Newsletter No. 8, June 2016

PIC is the voice of Canadians concerned with global overpopulation and its negative human and environmental consequences.
-Madeline Weld, Ph.D.
President, Population Institute Canada

Is the population-climate connection finally taking hold?

Slum in Caracus, Venezuela
Finally, there are indications researchers are acknowledging population growth as a factor in influencing climate change. Recent summaries and reports from the Worldwatch Institute's Family Planning and Environmental Sustainability Project, the Intergovernmental Panel on Climate Change (IDCC) and most recently, the United Nations Framework Convention on Climate Change’s Secretariat, indicate researchers are starting to make the connection. 
Image: Wikimedia|Creative Commons CC1

Mapping Contraception

Contraceptive prevalence around the world

Data show divergent levels of contraceptive use between Africa and much of the rest of the world during the past two decades.To find out more about global contraceptive trends, you can access these insightful infographics, based on the UN's 2015 Report on Contraceptive Use.
Infographic: Superdrug Online Doctor

Sand's disappearing act...

New York Times op-ed World's Disappearing Sand
Since 1950, the world’s urban population has ballooned from 746 million to over 3.9 billion. This has meant the disappearance of one of the twentieth century's most valuable and underrated resources: sand.
Image: Sally Deng|The New York Times

The UK's Guardian: Contraception a crucial foreign policy intervention against unsustainable population growth

Breaking down barriers that prevent women and girls from exercising the human right to control their fertility “should be at the heart of every development project,” according to The Guardian’s Editorial Board. In its opinion, the inseparable link between unrestricted access to contraception and low fertility makes clear that family planning must be a central component of foreign policy as the best means of addressing unsustainable population pressures.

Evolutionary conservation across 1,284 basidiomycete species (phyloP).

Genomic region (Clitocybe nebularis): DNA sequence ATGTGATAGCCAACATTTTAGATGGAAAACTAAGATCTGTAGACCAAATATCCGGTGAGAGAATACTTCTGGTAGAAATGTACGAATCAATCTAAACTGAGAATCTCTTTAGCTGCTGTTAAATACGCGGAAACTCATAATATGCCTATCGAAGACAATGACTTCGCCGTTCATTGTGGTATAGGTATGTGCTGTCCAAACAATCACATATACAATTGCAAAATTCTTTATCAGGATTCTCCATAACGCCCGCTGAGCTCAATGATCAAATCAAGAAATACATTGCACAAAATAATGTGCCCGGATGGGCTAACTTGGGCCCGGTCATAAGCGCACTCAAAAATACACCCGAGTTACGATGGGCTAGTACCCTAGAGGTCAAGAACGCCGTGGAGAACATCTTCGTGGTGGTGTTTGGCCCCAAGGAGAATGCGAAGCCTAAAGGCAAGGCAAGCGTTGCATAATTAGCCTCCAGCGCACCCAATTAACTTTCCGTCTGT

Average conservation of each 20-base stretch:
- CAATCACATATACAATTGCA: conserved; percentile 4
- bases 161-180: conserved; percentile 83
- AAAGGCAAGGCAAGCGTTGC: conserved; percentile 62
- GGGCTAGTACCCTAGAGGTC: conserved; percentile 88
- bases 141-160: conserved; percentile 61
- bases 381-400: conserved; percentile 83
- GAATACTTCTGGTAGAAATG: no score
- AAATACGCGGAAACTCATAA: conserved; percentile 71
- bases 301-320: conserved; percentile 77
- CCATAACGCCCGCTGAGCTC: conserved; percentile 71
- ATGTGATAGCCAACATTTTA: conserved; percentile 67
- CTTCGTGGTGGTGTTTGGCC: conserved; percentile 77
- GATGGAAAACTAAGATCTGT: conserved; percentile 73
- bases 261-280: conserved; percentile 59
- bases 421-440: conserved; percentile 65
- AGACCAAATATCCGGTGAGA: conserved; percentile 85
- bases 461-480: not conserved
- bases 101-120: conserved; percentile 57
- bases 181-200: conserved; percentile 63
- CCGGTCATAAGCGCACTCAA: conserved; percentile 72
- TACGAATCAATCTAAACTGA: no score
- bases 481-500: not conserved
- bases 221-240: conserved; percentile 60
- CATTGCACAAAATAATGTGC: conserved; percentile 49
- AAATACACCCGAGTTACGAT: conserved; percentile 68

We petition for family planning

PIC campaigns to make family planning an integral, significant part of Canadian aid with the objective of making safe, affordable contraception available to all women everywhere.

Help us to make this a reality.

Sign our petition to Prime Minister Trudeau
Image: UNFPA 

Staggering bird loss in Spain

Little Busturd (Tetrax Tetrax) bird
Over the past twenty years (1996 - 2015), nearly 64.5 million common birds have disappeared in Spain, according to data collected by more than 1,000 citizen scientists from SACRE, the Spanish chapter of the European Breeding Bird Survey. The environmental and economic consequences of the birds’ absence leads to other questions. For example, if all of this happens to animals we can actually count and see, what could be happening to much smaller species that are just as important, like bees and grasshoppers? 
Image: Francesco Veronesi | CC2.0

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Food for thought

"On my 70th Birthday I was asked: What are Mankind’s prospects? My reply: We are behaving like yeasts in a brewer’s vat, multiplying mindlessly while greedily consuming the substance of a finite world. If we continue to imitate the yeasts we will perish as they perish, having exhausted our resources and poisoned ourselves in the lethal brew of our own wastes. Unlike yeasts, we have a choice.
What will it be?"

—Canadian author and social activist Farley Mowat.

PIC is the voice of Canadians concerned with overpopulation and its negative human and environmental impact. Founded in 1992, it campaigns to increase support for reproductive health and education, especially for women and girls, and for universal, voluntary access to family planning which the UN notes, "...could bring more benefits to more people at less cost than any other single technology available to the human race." 

Fact: Continued global population growth, together with overconsumption, is incompatible with a healthy, sustainable future for humanity and the environment.

Copyright © 2016 Population Institute Canada, All rights reserved.

Our mailing address is:                 
Population Institute Canada                           
PO Box 59045, Ottawa, Ontario K1G 5T7,

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